Pentagon strategy document will not include climate change: official

The Pentagon is shown in Arlington, Virginia, U.S., September 11, 2017. REUTERS/Joshua Roberts

WASHINGTON (Reuters) - Climate change will not be included in an important Pentagon strategy document set to be unveiled in January, the No. 2 official at the U.S. Defense Department said on Thursday.

Deputy Secretary of Defense Patrick Shanahan told reporters that not mentioning climate change did not mean it was no longer a priority for the U.S. military.

The Pentagon strategy document, known as the National Defense Strategy, sets the priorities and direction for the U.S. military.

The White House earlier this week released its overarching strategy document, which dropped former President Barack Obama’s 2016 description of climate change as a U.S. national security threat. President Donald Trump in June announced that he was withdrawing the United States from the Paris climate accord unless changes are made.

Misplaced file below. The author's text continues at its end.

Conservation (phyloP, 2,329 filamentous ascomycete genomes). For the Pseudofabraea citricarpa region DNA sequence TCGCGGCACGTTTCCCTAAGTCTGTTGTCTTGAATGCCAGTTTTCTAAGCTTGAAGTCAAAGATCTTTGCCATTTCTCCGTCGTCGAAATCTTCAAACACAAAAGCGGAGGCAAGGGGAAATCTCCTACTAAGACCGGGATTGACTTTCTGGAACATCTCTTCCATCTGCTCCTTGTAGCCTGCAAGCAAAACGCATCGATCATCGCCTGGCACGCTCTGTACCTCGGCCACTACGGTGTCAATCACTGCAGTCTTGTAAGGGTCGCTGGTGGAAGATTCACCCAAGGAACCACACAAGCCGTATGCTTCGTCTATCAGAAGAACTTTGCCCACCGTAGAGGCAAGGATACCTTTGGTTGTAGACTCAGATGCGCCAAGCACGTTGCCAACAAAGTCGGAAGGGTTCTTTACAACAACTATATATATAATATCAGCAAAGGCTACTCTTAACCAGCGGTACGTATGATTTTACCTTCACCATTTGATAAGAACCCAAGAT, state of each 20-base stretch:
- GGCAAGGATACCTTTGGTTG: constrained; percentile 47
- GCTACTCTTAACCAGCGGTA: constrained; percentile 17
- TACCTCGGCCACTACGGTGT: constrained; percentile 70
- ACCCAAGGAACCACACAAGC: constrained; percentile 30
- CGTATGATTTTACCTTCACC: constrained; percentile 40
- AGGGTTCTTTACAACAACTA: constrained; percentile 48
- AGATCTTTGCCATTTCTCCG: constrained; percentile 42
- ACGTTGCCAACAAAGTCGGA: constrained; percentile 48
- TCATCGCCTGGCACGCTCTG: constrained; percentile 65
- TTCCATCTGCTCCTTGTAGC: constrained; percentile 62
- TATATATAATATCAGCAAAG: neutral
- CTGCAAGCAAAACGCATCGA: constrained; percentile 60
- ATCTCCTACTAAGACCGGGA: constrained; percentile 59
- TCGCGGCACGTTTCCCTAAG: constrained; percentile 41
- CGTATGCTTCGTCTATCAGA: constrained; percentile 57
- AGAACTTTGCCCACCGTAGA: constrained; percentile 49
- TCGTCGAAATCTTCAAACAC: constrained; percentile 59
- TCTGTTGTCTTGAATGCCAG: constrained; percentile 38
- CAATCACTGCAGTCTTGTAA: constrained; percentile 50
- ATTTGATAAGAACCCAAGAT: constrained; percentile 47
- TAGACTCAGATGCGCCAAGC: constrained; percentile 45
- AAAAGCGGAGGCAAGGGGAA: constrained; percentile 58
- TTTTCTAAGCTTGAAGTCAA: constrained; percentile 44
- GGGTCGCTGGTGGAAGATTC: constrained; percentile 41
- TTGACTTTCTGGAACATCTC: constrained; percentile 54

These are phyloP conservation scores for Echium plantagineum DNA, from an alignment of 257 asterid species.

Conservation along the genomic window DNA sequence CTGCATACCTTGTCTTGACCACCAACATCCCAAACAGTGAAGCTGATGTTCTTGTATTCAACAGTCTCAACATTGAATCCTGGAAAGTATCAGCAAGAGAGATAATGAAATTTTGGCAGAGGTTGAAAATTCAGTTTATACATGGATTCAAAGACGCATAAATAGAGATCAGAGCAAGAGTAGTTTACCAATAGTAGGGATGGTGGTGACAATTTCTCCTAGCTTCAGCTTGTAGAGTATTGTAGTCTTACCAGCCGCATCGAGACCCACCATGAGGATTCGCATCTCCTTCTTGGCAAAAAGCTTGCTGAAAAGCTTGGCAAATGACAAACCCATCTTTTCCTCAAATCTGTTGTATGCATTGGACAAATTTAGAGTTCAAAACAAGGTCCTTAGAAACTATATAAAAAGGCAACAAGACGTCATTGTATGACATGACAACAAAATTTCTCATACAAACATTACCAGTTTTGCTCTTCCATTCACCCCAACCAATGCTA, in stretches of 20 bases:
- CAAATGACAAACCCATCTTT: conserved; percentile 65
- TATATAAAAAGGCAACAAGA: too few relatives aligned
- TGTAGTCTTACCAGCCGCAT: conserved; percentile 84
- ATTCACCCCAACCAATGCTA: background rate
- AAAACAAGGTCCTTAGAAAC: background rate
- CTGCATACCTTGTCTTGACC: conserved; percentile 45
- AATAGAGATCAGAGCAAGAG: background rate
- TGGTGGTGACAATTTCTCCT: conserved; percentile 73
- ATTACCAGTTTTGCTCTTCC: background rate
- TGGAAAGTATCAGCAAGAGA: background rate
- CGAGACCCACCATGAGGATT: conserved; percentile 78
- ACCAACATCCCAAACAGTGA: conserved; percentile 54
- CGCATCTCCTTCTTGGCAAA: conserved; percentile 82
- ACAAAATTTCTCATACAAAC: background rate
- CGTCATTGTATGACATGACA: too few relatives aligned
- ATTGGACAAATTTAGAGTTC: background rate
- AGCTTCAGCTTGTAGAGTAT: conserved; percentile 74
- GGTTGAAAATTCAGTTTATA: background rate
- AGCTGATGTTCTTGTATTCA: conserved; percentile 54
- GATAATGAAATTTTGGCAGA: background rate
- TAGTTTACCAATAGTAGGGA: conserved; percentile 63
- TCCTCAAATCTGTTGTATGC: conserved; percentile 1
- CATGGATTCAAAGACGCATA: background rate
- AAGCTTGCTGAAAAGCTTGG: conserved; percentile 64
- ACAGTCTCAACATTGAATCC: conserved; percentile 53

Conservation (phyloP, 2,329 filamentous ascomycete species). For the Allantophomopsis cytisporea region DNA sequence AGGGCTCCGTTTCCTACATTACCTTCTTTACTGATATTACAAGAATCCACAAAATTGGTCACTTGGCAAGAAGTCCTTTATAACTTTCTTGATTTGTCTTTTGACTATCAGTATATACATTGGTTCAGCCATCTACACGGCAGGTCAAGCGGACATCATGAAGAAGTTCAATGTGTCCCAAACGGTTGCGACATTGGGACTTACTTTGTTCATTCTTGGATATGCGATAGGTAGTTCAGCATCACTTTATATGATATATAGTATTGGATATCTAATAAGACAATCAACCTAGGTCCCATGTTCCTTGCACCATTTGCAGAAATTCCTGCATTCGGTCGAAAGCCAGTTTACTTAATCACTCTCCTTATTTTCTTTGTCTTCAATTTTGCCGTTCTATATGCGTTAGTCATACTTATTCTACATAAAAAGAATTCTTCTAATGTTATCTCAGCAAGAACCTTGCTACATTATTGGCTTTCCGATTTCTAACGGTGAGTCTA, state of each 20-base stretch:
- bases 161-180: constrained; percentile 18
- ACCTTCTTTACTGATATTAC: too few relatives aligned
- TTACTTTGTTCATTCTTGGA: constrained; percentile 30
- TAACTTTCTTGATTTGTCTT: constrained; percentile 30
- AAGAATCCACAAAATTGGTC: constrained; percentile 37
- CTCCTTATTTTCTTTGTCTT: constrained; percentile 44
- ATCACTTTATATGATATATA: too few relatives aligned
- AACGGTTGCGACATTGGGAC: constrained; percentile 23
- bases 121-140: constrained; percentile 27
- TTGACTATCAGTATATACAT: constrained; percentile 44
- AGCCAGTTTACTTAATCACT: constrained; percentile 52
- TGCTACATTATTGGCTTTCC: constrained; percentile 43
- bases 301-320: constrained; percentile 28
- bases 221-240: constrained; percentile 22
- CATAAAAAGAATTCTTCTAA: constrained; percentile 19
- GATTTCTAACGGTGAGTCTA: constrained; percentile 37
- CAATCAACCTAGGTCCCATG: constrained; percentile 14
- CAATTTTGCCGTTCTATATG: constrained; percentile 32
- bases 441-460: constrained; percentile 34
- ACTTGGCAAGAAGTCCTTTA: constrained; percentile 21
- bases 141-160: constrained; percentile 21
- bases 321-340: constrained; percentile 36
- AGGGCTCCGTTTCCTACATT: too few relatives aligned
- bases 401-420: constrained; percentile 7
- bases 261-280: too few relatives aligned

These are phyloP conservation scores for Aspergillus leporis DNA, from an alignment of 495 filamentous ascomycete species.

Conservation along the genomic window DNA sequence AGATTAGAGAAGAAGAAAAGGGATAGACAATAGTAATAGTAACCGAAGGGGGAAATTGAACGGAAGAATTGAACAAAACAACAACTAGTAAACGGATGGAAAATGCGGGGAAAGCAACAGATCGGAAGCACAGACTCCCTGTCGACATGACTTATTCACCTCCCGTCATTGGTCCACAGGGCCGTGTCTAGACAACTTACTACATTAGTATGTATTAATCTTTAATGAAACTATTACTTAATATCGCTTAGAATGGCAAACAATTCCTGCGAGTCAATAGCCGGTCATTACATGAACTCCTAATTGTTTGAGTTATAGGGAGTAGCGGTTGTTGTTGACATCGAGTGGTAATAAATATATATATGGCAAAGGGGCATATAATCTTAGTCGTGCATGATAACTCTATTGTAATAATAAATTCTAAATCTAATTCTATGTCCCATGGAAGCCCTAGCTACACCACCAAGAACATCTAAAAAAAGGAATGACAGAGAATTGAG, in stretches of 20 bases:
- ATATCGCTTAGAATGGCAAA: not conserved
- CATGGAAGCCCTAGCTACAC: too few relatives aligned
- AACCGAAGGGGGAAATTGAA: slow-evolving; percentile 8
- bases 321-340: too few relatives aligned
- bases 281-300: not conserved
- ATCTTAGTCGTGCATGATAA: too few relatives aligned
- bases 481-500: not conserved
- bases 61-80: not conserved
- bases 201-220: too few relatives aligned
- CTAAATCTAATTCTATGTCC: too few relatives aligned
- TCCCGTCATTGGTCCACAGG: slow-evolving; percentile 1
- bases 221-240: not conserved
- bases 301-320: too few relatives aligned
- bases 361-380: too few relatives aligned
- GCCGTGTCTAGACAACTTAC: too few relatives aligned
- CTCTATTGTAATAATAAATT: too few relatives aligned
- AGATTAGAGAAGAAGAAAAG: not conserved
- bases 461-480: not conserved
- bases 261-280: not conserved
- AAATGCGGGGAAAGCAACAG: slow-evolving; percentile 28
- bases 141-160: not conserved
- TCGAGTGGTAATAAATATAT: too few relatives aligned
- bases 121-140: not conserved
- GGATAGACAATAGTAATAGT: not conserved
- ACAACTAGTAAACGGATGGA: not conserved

“We don’t specifically address climate change ... There is only so much, you know, depth and breadth ... it really reflects the high priorities of the department,” Shanahan said.

“It doesn’t mean that it is not a priority or that it is a priority. What it says is in the national defense strategy, we don’t address it,” he added.

Over the last decade, the U.S. military and intelligence officials have developed a broad agreement about the security threats that climate change presents, in part by threatening to cause natural disasters in densely populated coastal areas, damage American military bases worldwide and open up new natural resources to global competition.

In written testimony to the Senate Armed Services Committee after his confirmation hearing in January, Defense Secretary Jim Mattis wrote that “climate change can be a driver of instability,” and “a challenge that requires a broader, whole-of-government response.”

His answers reflected, in part, a broad consensus laid out in a September 2016 memo prepared by the National Intelligence Council, which advises U.S. intelligence agencies, and said that climate change presents risks to stability, human health and food supplies.

Reporting by Idrees Ali, editing by G Crosse